An MIT and Harvard Medical School research affiliate and world-renowned pioneer in the emerging field of bio-art, Joe Davis will reveal his newest installation, “Hidden Knowledge,” created in collaboration with Mines students, at 5 p.m. Friday, April 5, in the Apex Gallery on the South Dakota School of Mines & Technology campus.
A film screening of HEAVEN + EARTH + JOE DAVIS, a documentary by internationally acclaimed filmmaker Peter Saskowsky will follow the artist reception, accompanied by a Q&A with both men.
Ranging from placing a map of the Milky Way into the ear of a transgenic mouse (where the genes of one species are placed inside the cells of another) to transforming light information into sound in order to hear living cells, Davis' artwork and research probes the fields of molecular biology, bioinformatics, sculpture and space art, using tools as diverse as centrifuges, radios, prosthetics and magnetic fields of genetic materials.
Davis’ newest installation proves to be just as unorthodox. Partnering with Mines students, he will stamp around 500 stones with the DNA sequence of the wild apple Malus sieversii – the first apple to ever exist. Until now, the wild apple’s DNA had never been sequenced, allowing Davis’ project to also serve as a test bed for next-generation nanopore DNA sequencing technology. After the exhibit ends, the stones will be transferred to the courtyard of Chemical and Biological Engineering/Chemistry building, a fitting tribute to the work unfolding within.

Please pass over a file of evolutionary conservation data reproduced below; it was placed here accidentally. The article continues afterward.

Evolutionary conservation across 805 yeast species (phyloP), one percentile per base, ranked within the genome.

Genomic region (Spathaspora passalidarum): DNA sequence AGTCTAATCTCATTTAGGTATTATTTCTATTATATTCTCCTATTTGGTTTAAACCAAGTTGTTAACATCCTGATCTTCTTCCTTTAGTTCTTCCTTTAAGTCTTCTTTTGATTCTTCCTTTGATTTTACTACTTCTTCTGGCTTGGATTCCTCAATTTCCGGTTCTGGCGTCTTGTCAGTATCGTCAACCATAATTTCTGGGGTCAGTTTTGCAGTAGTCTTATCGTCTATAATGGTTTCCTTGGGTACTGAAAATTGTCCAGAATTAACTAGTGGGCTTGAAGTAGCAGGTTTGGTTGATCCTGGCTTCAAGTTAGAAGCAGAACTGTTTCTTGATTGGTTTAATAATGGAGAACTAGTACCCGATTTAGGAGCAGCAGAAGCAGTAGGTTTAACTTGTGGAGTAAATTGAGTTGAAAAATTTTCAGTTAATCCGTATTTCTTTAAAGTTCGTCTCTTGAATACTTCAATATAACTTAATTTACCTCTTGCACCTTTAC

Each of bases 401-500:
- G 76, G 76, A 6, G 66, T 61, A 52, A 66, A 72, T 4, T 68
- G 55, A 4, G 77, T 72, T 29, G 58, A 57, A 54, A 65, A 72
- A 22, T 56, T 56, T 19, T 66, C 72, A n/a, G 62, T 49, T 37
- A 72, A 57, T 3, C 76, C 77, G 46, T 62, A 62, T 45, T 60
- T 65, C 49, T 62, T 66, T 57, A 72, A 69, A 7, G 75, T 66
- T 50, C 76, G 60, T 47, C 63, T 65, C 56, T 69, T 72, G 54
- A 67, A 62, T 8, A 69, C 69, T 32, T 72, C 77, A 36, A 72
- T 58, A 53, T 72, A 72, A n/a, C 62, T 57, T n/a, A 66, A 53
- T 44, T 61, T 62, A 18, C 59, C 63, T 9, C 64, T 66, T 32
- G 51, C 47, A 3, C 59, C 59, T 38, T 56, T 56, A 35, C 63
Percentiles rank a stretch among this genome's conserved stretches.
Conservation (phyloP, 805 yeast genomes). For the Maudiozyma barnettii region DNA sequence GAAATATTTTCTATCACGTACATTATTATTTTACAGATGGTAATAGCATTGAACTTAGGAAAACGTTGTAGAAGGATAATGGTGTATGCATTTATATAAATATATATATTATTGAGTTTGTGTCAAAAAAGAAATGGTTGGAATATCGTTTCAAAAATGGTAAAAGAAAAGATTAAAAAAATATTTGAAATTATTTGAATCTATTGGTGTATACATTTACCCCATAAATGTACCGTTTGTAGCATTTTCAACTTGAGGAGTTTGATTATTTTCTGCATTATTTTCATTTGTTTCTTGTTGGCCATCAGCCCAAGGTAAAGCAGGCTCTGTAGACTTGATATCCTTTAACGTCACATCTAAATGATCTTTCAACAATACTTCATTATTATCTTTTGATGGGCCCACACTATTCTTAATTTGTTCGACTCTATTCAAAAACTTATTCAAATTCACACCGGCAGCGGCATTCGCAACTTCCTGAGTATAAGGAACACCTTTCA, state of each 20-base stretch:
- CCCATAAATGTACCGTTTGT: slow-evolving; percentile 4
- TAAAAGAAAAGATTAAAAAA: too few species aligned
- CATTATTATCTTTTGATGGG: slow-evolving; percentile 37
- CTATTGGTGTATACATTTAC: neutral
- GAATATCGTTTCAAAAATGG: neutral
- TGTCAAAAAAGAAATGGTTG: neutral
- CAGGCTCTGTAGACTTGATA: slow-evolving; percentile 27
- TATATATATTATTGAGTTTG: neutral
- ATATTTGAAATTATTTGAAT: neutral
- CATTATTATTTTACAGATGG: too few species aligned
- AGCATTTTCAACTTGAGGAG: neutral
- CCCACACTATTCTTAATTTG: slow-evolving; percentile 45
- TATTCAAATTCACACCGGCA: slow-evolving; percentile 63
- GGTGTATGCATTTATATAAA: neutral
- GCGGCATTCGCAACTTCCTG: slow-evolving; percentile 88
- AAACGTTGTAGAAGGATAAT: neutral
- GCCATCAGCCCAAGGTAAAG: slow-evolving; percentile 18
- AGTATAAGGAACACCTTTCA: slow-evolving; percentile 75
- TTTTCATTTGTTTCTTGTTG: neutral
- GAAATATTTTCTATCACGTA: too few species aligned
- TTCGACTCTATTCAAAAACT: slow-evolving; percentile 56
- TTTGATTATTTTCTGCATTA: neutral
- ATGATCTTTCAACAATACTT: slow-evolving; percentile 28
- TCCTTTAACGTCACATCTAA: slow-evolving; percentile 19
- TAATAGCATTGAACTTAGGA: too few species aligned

His art has not gone unnoticed. In 2012 he won the Golden Nica Prix at Ars Electronica Hybrid Art for his piece Bacterial Radio. His exhibits have appeared around the world, most recently in Saudi Arabia, the Bauhaus in Germany, Rome and Paris. And articles in current issues of both Discover and ARTnews reveal that Davis’ compelling and often controversial work has enraptured scientists and artists alike, including filmmaker Peter Saskowsky.
Released in 2010 to international critical acclaim, Saskowsky’s HEAVEN + EARTH + JOE DAVIS documents Davis’ drive to discover humanity’s place in the universe, tracing the achievements and sacrifices of his quest: a rebellious youth, near homelessness, losing his leg, abandonment by his wife and child and his tenacious pursuit of a position at MIT.
The week’s schedule includes:
Wednesday, April 3
• Film screening of HEAVEN + EARTH + JOE DAVIS, Q&A with Davis: 6 p.m., Dahl Art Center
Thursday, April 4
• Understanding Exohexahedra, public lecture by Davis: noon, SDSM&T Classroom Building, room 327
Friday, April 5
• Opening reception for Hidden Knowledge: 5 p.m., Apex Art Gallery
• Film screening of HEAVEN + EARTH + JOE DAVIS, Q&A with Saskowsky and Davis: 6 p.m., Classroom Building, room 201